Long-term administration of acipimox potentiates growth hormone response to growth hormone-releasing hormone by decreasing serum free fatty acid in obesity

Su Youn Nam, Eun Jig Lee, Kyung Rae Kim, Hyun Chul Lee, Moon Suk Nam, Jae Hwa Cho, Kap Bum Huh

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33 Citations (Scopus)


Obesity is associated with an impairment of normal growth hormone (GH) secretion and blunted responses to all stimuli. A high plasma free fatty acid (FFA) level is frequently observed in obesity. FFA participates in the regulation of pituitary GH secretion. To determine whether the derangement of GH secretion in obesity is associated with high plasma FFA levels, tests with GH-releasing hormone (GHRH) and acipimox (ACX), an antilipolytic agent able to decrease FFA, were undertaken in six obese subjects and seven normal control subjects. In addition, the effect of prolonged suppression of FFA level on GH response to GHRH after administration of ACX for 1 month was also examined in each of the obese subjects. The GH response in obese subjects (median, 9.1 μg/L) to GHRH (1-29) (1 μg/kg intravenously [IV]) was significantly blunted as compared with normal control subjects (23.5 μg/L, P < .05). Basal FFA levels were higher in obese subjects (855.2 μEq/L) than in normal control subjects (514.6 μEq/L, P < .05). One-dose ACX (500 mg) decreased FFA levels in both obese and normal subjects: the lowest FFA levels in obese subjects (158.3 μEq/L) 2 to 2.5 hours after ACX were similar to those of normal control subjects (108.7 μEq/L). One-dose ACX potentiated GHRH-stimulated GH response in both obese and normal subjects. GH responses potentiated by ACX in obese subjects (27.1 μg/L) were similar to GH responses to GHRH in normal control subjects, but lower than in normal subjects treated with ACX plus GHRH (58.5 μg/L, P < .05). Thereafter, all of the obese subjects were treated with ACX for 1 month, after which the ACX plus GHRH tests were repeated. After 1 month of acipimox administration in the obese subjects, GH responses (38.8 μg/L) were significantly higher than those of obese subjects treated with GHRH end one-dose ACX plus GHRH (P < .05). They were similar to GH responses of normal control subjects receiving the one-dose ACX plus GHRH test. In conclusion, in obesity the prolonged suppression of FFA levels induced by long-term administration of ACX potentiated somatotrope responsiveness, likely acting at the pituitary level, suggesting that the duration of FFA suppression had an important relation to the magnitude of GH response.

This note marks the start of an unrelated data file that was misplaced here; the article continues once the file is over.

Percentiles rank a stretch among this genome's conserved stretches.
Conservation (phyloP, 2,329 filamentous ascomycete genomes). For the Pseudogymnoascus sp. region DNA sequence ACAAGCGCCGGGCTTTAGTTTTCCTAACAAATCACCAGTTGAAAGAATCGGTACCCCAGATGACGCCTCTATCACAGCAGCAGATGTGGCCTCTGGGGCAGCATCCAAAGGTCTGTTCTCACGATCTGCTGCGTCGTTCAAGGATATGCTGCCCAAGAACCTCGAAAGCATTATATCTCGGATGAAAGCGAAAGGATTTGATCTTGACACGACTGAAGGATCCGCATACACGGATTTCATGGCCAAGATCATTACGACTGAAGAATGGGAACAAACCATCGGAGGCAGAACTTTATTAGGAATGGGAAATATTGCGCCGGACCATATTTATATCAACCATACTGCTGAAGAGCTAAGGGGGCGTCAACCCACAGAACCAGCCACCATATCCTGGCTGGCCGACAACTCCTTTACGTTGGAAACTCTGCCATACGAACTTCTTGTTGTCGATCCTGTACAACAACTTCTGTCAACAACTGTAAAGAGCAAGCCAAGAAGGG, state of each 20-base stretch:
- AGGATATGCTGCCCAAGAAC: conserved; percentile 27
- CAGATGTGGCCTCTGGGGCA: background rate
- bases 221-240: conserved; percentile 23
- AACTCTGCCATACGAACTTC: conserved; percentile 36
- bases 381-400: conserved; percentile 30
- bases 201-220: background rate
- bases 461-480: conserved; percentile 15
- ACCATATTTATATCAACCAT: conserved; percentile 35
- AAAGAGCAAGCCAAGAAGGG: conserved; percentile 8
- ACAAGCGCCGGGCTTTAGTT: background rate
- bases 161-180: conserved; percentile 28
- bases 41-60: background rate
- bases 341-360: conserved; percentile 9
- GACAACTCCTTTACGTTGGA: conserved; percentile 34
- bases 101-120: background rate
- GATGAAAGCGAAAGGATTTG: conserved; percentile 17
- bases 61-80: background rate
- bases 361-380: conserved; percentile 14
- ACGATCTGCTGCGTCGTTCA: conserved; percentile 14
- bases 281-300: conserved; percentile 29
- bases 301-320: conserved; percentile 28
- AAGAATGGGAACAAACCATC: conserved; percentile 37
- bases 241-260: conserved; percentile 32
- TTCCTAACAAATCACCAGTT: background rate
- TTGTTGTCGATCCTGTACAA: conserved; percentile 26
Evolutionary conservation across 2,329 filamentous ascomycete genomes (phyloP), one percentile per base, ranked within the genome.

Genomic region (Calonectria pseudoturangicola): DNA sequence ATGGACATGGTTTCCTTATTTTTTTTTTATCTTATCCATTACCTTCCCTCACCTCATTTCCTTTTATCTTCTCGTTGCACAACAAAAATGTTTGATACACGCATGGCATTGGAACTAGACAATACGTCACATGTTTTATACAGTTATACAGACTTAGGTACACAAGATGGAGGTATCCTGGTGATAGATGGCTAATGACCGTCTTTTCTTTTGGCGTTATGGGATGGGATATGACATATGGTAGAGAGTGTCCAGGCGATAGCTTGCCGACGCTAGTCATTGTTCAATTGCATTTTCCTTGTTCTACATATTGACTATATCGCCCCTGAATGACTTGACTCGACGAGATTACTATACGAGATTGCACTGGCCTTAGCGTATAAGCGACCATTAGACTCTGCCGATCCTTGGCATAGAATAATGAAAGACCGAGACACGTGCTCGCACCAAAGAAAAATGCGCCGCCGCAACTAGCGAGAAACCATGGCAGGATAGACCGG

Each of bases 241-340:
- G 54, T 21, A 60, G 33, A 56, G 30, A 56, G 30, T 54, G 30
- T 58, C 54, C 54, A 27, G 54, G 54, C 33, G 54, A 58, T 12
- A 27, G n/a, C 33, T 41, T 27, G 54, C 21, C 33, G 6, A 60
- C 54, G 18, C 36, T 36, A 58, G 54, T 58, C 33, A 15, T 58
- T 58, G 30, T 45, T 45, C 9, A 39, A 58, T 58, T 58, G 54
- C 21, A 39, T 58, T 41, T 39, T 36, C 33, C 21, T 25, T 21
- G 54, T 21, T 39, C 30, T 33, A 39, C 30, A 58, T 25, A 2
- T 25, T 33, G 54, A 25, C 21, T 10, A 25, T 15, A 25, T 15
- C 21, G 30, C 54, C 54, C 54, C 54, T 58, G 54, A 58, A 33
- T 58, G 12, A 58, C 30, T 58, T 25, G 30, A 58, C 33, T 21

Original languageEnglish
Pages (from-to)594-597
Number of pages4
JournalMetabolism: Clinical and Experimental
Issue number5
Publication statusPublished - 1996

All Science Journal Classification (ASJC) codes

  • Endocrinology, Diabetes and Metabolism
  • Endocrinology


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